Texting and driving seems to be fairly innocuous doesn’t it? I mean, what’s the big deal?
In 2010, The National Safety Council announced today that at least 28% of all traffic crashes – or at least 1.6 million crashes each year – involve drivers using cell phones and texting. NSC estimates that 1.4 million crashes each year involve drivers using cell phones and a minimum of 200,000 additional crashes each year involve drivers who are texting.
In 2011, U.S. Transportation Secretary Ray LaHood today announced a final rule specifically prohibiting interstate truck and bus drivers from using hand-held cell phones while operating their vehicles. Many of the largest truck and bus companies, such as UPS, Covenant Transport, Wal-Mart, Peter Pan and Greyhound already have company policies in place banning their drivers from using hand-held phones.
U.S. News and World Report covered a recent study by the National Safety Council. The study, conducted in partnership with Nationwide, shows that cell-phone-related car crashes are drastically under-reported, and that as many as 1 in 4 car crashes involve cell phone distraction.
According to the NSC, the number of fatal vehicle crashes caused by driver distraction due to cell-phone usage could be much higher than many think – largely due to “coding errors” on the part of regulators. For example: Even when drivers admitted cell-phone use during a fatal crash, NSC’s analysis found that in almost half of such cases, the crash wasn’t coded in the National Highway Traffic Safety Administration’s Fatal Analysis Reporting System(FARS) to reflect the distracted usage of such devices.
One of the first questions asked of drivers and plaintiffs in trucking accidents is to identify their cell number and service provider. Then a subpoena is issued for the day of the accident. If you know the approximate time of the accident, or with GPS data, the exact time of the accident, then you can easily determine if your driver or the plaintiff was on the cellphone.
This can be a vital piece of evidence to determine the actual (or contributing cause) of an accident. NEVER, forget to obtain this information. Good or bad, you need to know.
So how bad, can it get? My friend and client, Mehdi Arradizadeh, Risk Director of Anderson Trucking Service, Inc. recently sent out an e-mail blast about the train collision in Madrid Spain:
The driver of the train that derailed and killed 79 people in Spain was on the phone and traveling at 95 mph (153 kph) – almost twice the speed limit – when the crash happened last week, according to a preliminary investigation released Tuesday.
The train had been going as fast as 119 mph (192 kph) shortly before the derailment, and the driver activated the brakes “seconds before the crash,” according to a written statement from the court in Santiago de Compostela, whose investigators gleaned the information from two “black box” data recorders recovered from the train. The speed limit on the section of track was 50 mph (80 kph).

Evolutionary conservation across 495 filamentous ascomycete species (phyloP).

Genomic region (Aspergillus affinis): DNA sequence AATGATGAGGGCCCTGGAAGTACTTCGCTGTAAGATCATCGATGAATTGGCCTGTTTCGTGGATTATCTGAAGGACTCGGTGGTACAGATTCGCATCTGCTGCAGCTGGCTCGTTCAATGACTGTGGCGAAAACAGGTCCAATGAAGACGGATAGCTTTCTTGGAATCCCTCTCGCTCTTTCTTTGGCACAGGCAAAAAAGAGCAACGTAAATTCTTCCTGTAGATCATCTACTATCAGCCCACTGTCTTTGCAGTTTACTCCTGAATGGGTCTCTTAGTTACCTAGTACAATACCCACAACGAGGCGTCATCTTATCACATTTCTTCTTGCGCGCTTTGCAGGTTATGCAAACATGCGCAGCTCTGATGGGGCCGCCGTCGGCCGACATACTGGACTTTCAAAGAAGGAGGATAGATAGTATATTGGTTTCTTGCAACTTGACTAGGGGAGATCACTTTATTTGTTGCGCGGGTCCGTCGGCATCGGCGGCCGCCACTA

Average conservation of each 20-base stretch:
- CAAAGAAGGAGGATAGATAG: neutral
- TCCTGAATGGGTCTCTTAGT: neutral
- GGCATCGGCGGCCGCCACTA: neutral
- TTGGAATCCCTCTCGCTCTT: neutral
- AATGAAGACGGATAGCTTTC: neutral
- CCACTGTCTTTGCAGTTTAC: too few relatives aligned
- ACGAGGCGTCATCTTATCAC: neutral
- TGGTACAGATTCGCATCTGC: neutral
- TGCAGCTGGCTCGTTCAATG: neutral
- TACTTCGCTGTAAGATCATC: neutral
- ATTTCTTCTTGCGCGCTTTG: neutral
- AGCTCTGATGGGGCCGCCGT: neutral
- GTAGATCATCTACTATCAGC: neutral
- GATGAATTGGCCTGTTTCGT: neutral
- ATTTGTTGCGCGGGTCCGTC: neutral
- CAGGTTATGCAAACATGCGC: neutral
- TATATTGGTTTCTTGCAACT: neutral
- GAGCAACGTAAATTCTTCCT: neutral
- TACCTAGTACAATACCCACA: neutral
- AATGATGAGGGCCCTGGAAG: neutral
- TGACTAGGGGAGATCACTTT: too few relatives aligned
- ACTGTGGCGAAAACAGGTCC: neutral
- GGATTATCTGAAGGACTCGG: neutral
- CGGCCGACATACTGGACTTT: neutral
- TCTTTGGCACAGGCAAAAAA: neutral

The crash occurred near Santiago de Compostela in northwestern Spain, and was the country’s worst rail accident in decades. Dozens of passengers are still hospitalized for injuries.
The driver, Francisco Jose Garzon Amo, was talking on the phone to an official of national rail company Renfe when the crash happened and apparently was consulting a paper document at the time, the statement said. Garzon was provisionally charged Sunday with multiple counts of negligent homicide.
The driver received a call on his work phone in the cabin, not his personal cell phone, to tell him what approach to take toward his final destination. The Renfe employee on the telephone “appears to be a controller,” the statement said.
“From the contents of the conversation and from the background noise it seems that the driver (was) consulting a plan or similar paper document,” the statement said.
Investigators from the Santiago de Compostela court, forensic police experts, the Ministry of Transport and Renfe examined the contents of the two black boxes recovered from the lead and rear cars of the train.
The investigation is ongoing. The next steps include measuring the wheels on the cars and examining the locomotive, the statement said without providing an explanation for those checks. Sniffer dogs will also be used to search for human remains in the wreckage, it said.
The train was carrying 218 passengers when it hurtled off the tracks last Wednesday evening. It slammed into a concrete wall, and some of the cars caught fire. The Spanish rail agency has said the brakes should have been applied four kilometers (2.5 miles) before the train hit the curve.
It can be JUST THAT bad. I am seriously convicted about MY proper use of the cell phone while driving. With 80,000 pound trucks traveling down the interstates at 65 miles an hours, we ALL better be more serious and take a strict policy against it. Obviously, not every accident is related to improper cell phone usage, but it certainly may be a factor.
If you’re not checking to see if the OTHER driver was using the cell phone at the time of the accident, then start. It’s just a little more work but it may be what helps you win/settle the case.
Keep up the good working in maintaining safety on the highways. If there is ever anything I can do for you in North Louisiana or Northeast Texas, I am just a phone call away. I can be reached any hour of the day, any day of the week at 318-617-1960.
Perkins & Associates, LLC